Sabine Hossenfelder says the bar for approving several-billion-dollar projects should be higher.
On Second Thought
The argument for building the Future Circular Collider, the massive particle collider planned for construction at CERN, is based more on selling a sense of wonder than on concrete benefits to physicists.
At least, that's according to an op-ed that Sabine Hossenfelder, a prominent theoretical physicist at Germany's Frankfurt Institute for Advanced Studies, published in Scientific American on Tuesday. In it, Hossenfelder argues that the physicists who advocate for bigger and better particle accelerators, colliders, and other major investments ought to be held to a higher standard than they are today.
The proposed Future Circular Collider is several times longer than the Large Hadron Collider and 10 times more powerful, improvements that physicists argue could help them find dark matter or unravel fundamental mysteries of the universe.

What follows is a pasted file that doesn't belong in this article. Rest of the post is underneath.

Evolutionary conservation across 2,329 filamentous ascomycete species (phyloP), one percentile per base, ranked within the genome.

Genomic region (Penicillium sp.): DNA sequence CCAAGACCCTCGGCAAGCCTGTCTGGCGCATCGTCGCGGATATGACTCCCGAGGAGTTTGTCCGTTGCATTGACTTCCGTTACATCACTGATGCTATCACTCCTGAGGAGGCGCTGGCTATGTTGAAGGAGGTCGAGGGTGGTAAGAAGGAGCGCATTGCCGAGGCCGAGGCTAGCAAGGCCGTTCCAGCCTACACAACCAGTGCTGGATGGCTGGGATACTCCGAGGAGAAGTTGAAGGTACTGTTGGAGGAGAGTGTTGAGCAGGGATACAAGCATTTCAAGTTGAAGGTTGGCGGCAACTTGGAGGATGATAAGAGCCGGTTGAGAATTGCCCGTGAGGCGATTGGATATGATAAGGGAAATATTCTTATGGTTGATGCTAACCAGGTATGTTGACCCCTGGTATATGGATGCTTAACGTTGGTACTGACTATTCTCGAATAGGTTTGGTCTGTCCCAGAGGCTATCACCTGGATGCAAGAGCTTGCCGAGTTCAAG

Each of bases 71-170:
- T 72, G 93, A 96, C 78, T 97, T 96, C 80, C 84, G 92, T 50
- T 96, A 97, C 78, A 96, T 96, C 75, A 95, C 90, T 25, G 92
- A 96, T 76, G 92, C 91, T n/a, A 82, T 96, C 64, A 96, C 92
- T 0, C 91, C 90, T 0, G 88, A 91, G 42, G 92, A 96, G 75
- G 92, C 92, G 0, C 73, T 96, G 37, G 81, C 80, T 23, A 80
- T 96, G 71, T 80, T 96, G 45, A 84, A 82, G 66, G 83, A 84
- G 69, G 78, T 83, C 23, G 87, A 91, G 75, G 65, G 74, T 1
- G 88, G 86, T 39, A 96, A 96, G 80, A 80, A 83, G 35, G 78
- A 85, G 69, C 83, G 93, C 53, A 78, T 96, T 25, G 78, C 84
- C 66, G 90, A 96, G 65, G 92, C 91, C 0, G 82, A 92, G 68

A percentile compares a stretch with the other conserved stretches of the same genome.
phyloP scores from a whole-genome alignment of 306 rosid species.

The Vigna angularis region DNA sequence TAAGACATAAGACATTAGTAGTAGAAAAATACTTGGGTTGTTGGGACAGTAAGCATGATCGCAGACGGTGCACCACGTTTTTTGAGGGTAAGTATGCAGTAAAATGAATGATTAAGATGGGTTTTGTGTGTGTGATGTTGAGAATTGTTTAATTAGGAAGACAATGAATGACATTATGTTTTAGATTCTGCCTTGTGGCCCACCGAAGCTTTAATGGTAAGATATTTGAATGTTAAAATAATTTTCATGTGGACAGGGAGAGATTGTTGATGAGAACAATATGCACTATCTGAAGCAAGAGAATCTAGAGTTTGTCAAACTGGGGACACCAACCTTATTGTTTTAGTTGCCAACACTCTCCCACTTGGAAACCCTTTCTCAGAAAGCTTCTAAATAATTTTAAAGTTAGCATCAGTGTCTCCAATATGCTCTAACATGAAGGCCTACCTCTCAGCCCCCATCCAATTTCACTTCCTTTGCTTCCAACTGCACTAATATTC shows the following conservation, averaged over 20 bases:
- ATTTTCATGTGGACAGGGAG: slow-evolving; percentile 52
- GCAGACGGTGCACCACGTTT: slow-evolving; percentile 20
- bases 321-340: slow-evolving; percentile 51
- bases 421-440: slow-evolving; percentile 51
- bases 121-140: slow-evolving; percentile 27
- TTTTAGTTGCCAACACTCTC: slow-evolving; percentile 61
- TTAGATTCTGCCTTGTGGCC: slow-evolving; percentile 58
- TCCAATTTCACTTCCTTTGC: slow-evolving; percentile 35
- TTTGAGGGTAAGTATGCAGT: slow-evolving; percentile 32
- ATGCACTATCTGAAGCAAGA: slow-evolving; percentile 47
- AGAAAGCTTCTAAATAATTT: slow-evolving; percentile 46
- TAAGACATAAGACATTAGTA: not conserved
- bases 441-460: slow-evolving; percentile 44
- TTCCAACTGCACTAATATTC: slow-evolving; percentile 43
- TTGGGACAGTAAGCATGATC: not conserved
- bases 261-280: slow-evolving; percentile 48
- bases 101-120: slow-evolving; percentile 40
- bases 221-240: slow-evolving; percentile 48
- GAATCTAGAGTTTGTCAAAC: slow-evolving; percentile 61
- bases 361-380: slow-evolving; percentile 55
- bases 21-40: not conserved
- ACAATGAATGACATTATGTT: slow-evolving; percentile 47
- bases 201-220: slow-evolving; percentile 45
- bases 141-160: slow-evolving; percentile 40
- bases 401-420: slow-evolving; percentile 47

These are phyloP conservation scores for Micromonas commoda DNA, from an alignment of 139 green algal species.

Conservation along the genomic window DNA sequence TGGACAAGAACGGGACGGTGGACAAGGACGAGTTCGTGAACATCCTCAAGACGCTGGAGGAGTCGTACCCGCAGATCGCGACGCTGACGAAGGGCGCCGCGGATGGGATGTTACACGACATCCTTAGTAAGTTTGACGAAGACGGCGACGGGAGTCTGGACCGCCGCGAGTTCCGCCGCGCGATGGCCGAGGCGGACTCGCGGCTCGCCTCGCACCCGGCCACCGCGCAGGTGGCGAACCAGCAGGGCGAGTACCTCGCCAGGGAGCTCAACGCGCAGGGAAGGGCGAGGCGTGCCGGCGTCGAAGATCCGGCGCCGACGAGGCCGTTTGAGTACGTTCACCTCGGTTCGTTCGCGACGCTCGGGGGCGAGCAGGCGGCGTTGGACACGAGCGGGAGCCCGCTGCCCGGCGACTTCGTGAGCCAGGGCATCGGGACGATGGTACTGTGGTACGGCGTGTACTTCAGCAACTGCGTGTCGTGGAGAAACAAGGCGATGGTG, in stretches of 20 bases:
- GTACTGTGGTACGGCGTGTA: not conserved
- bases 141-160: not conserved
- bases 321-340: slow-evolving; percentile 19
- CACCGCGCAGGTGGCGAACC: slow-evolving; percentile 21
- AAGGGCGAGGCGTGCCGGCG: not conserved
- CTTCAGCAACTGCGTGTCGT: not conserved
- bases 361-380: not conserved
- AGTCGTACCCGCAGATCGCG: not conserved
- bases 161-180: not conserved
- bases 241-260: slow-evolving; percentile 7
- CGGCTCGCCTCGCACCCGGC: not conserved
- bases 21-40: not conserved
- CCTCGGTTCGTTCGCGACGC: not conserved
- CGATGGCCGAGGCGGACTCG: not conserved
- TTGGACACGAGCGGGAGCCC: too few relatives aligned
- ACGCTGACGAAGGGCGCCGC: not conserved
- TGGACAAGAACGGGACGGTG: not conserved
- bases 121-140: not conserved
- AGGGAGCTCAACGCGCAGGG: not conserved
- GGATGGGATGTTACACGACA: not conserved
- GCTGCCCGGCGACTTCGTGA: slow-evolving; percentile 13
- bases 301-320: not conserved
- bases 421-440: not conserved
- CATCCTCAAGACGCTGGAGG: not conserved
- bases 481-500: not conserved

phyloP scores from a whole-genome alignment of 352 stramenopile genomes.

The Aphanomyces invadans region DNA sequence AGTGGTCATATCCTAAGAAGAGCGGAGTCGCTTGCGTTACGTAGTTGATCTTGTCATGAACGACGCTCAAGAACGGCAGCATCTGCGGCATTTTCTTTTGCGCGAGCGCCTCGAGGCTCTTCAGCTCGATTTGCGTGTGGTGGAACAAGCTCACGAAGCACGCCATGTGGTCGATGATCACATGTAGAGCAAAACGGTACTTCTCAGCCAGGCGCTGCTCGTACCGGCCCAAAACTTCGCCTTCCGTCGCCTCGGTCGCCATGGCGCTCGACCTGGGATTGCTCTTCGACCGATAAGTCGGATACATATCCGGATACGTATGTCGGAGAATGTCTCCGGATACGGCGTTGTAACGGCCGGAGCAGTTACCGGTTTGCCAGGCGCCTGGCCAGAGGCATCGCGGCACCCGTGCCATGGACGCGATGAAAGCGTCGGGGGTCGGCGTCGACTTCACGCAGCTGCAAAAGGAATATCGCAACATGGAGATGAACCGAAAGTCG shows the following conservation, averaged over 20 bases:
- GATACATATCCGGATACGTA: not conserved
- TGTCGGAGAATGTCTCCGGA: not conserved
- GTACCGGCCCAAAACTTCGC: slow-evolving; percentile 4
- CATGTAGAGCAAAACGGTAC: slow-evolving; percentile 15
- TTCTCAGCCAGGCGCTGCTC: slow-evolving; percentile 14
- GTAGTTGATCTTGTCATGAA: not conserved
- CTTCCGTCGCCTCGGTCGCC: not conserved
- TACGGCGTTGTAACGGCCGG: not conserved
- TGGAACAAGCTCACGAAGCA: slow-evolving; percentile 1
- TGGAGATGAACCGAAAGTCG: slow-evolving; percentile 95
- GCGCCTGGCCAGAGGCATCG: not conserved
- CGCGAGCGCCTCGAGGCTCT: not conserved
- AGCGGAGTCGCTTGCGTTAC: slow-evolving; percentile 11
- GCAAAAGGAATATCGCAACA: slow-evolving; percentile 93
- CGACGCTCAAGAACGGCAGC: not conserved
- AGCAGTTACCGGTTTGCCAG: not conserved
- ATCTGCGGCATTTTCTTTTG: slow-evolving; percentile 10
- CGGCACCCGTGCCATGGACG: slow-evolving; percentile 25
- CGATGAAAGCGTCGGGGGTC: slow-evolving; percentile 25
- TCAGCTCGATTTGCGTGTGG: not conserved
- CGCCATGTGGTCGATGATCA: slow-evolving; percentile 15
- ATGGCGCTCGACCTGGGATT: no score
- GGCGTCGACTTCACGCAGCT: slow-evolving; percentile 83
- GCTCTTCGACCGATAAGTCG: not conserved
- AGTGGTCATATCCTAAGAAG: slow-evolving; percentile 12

The new collider would also cost anywhere from $10.2 to $23.8 billion, Nature News reported in January. That, Hossenfelder argues, is far too steep a cost to justify based on dubious claims about possible discoveries that have circulated since the Large Hadron Collider's inception.
"Rather than being a long-awaited triumph, the LHC has demonstrated that particle physicists' arguments that their colliders would help answer the big questions were wrong," Hossenfelder writes in SciAm. "Consequently, now such physicists do not have plausible arguments for why a bigger collider should make a fundamentally new discovery."
READ MORE: Which Should Come First in Physics: Theory or Experiment? Glad You Asked [Scientific American]
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